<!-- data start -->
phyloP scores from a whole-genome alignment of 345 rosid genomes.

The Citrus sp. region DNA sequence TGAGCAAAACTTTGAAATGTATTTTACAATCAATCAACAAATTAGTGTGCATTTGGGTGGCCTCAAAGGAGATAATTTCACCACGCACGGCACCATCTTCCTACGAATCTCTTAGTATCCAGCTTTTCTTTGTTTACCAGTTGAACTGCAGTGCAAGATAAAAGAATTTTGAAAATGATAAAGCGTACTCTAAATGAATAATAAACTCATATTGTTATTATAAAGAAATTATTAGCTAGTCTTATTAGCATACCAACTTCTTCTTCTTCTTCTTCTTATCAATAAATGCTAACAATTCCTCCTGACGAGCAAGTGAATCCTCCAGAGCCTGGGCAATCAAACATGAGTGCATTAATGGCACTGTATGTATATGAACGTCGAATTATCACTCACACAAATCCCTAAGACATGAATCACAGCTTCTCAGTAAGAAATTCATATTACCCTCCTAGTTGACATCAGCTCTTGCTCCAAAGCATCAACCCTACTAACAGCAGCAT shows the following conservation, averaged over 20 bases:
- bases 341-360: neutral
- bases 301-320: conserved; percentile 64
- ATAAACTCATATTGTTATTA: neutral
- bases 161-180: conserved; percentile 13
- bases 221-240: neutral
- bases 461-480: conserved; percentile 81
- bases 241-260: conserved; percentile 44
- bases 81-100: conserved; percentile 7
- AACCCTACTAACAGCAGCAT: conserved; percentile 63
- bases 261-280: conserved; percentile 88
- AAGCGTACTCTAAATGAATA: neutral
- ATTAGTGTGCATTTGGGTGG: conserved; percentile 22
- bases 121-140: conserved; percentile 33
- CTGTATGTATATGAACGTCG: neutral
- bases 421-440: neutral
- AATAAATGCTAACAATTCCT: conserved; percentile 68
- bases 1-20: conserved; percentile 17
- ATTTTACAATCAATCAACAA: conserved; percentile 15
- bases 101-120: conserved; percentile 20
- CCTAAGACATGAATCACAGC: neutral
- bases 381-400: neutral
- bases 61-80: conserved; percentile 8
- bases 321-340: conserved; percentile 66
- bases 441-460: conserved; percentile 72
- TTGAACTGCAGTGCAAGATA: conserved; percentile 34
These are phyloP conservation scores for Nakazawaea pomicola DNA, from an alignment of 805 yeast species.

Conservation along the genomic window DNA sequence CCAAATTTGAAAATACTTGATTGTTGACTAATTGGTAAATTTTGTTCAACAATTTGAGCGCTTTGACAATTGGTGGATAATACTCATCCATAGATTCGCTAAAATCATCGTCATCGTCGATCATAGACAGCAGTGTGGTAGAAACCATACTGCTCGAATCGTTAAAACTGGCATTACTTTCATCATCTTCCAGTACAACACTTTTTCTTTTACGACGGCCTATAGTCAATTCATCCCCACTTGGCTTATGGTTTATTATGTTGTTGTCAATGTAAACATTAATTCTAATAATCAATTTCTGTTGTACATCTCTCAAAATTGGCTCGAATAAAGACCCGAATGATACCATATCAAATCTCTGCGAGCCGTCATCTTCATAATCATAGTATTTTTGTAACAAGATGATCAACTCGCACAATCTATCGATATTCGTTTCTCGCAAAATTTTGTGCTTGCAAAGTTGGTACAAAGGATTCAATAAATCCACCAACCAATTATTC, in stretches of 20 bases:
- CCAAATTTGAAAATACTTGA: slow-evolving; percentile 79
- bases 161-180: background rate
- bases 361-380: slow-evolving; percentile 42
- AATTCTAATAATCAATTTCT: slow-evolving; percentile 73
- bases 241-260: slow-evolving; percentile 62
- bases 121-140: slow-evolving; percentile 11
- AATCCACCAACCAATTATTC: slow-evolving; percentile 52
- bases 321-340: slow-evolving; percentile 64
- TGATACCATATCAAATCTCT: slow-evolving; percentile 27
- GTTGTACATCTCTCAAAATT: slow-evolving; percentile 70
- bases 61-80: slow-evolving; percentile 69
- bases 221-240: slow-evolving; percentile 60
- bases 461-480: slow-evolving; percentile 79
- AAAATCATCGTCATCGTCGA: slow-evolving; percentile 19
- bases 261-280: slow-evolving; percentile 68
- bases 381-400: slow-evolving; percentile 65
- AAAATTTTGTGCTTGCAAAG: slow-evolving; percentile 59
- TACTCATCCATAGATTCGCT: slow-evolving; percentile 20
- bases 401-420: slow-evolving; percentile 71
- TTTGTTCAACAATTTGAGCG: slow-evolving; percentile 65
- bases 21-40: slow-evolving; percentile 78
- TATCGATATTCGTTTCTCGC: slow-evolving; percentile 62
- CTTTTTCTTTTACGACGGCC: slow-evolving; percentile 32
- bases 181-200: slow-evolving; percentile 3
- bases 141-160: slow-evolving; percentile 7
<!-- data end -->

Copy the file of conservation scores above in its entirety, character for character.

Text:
phyloP scores from a whole-genome alignment of 345 rosid genomes.

The Citrus sp. region DNA sequence TGAGCAAAACTTTGAAATGTATTTTACAATCAATCAACAAATTAGTGTGCATTTGGGTGGCCTCAAAGGAGATAATTTCACCACGCACGGCACCATCTTCCTACGAATCTCTTAGTATCCAGCTTTTCTTTGTTTACCAGTTGAACTGCAGTGCAAGATAAAAGAATTTTGAAAATGATAAAGCGTACTCTAAATGAATAATAAACTCATATTGTTATTATAAAGAAATTATTAGCTAGTCTTATTAGCATACCAACTTCTTCTTCTTCTTCTTCTTATCAATAAATGCTAACAATTCCTCCTGACGAGCAAGTGAATCCTCCAGAGCCTGGGCAATCAAACATGAGTGCATTAATGGCACTGTATGTATATGAACGTCGAATTATCACTCACACAAATCCCTAAGACATGAATCACAGCTTCTCAGTAAGAAATTCATATTACCCTCCTAGTTGACATCAGCTCTTGCTCCAAAGCATCAACCCTACTAACAGCAGCAT shows the following conservation, averaged over 20 bases:
- bases 341-360: neutral
- bases 301-320: conserved; percentile 64
- ATAAACTCATATTGTTATTA: neutral
- bases 161-180: conserved; percentile 13
- bases 221-240: neutral
- bases 461-480: conserved; percentile 81
- bases 241-260: conserved; percentile 44
- bases 81-100: conserved; percentile 7
- AACCCTACTAACAGCAGCAT: conserved; percentile 63
- bases 261-280: conserved; percentile 88
- AAGCGTACTCTAAATGAATA: neutral
- ATTAGTGTGCATTTGGGTGG: conserved; percentile 22
- bases 121-140: conserved; percentile 33
- CTGTATGTATATGAACGTCG: neutral
- bases 421-440: neutral
- AATAAATGCTAACAATTCCT: conserved; percentile 68
- bases 1-20: conserved; percentile 17
- ATTTTACAATCAATCAACAA: conserved; percentile 15
- bases 101-120: conserved; percentile 20
- CCTAAGACATGAATCACAGC: neutral
- bases 381-400: neutral
- bases 61-80: conserved; percentile 8
- bases 321-340: conserved; percentile 66
- bases 441-460: conserved; percentile 72
- TTGAACTGCAGTGCAAGATA: conserved; percentile 34
These are phyloP conservation scores for Nakazawaea pomicola DNA, from an alignment of 805 yeast species.

Conservation along the genomic window DNA sequence CCAAATTTGAAAATACTTGATTGTTGACTAATTGGTAAATTTTGTTCAACAATTTGAGCGCTTTGACAATTGGTGGATAATACTCATCCATAGATTCGCTAAAATCATCGTCATCGTCGATCATAGACAGCAGTGTGGTAGAAACCATACTGCTCGAATCGTTAAAACTGGCATTACTTTCATCATCTTCCAGTACAACACTTTTTCTTTTACGACGGCCTATAGTCAATTCATCCCCACTTGGCTTATGGTTTATTATGTTGTTGTCAATGTAAACATTAATTCTAATAATCAATTTCTGTTGTACATCTCTCAAAATTGGCTCGAATAAAGACCCGAATGATACCATATCAAATCTCTGCGAGCCGTCATCTTCATAATCATAGTATTTTTGTAACAAGATGATCAACTCGCACAATCTATCGATATTCGTTTCTCGCAAAATTTTGTGCTTGCAAAGTTGGTACAAAGGATTCAATAAATCCACCAACCAATTATTC, in stretches of 20 bases:
- CCAAATTTGAAAATACTTGA: slow-evolving; percentile 79
- bases 161-180: background rate
- bases 361-380: slow-evolving; percentile 42
- AATTCTAATAATCAATTTCT: slow-evolving; percentile 73
- bases 241-260: slow-evolving; percentile 62
- bases 121-140: slow-evolving; percentile 11
- AATCCACCAACCAATTATTC: slow-evolving; percentile 52
- bases 321-340: slow-evolving; percentile 64
- TGATACCATATCAAATCTCT: slow-evolving; percentile 27
- GTTGTACATCTCTCAAAATT: slow-evolving; percentile 70
- bases 61-80: slow-evolving; percentile 69
- bases 221-240: slow-evolving; percentile 60
- bases 461-480: slow-evolving; percentile 79
- AAAATCATCGTCATCGTCGA: slow-evolving; percentile 19
- bases 261-280: slow-evolving; percentile 68
- bases 381-400: slow-evolving; percentile 65
- AAAATTTTGTGCTTGCAAAG: slow-evolving; percentile 59
- TACTCATCCATAGATTCGCT: slow-evolving; percentile 20
- bases 401-420: slow-evolving; percentile 71
- TTTGTTCAACAATTTGAGCG: slow-evolving; percentile 65
- bases 21-40: slow-evolving; percentile 78
- TATCGATATTCGTTTCTCGC: slow-evolving; percentile 62
- CTTTTTCTTTTACGACGGCC: slow-evolving; percentile 32
- bases 181-200: slow-evolving; percentile 3
- bases 141-160: slow-evolving; percentile 7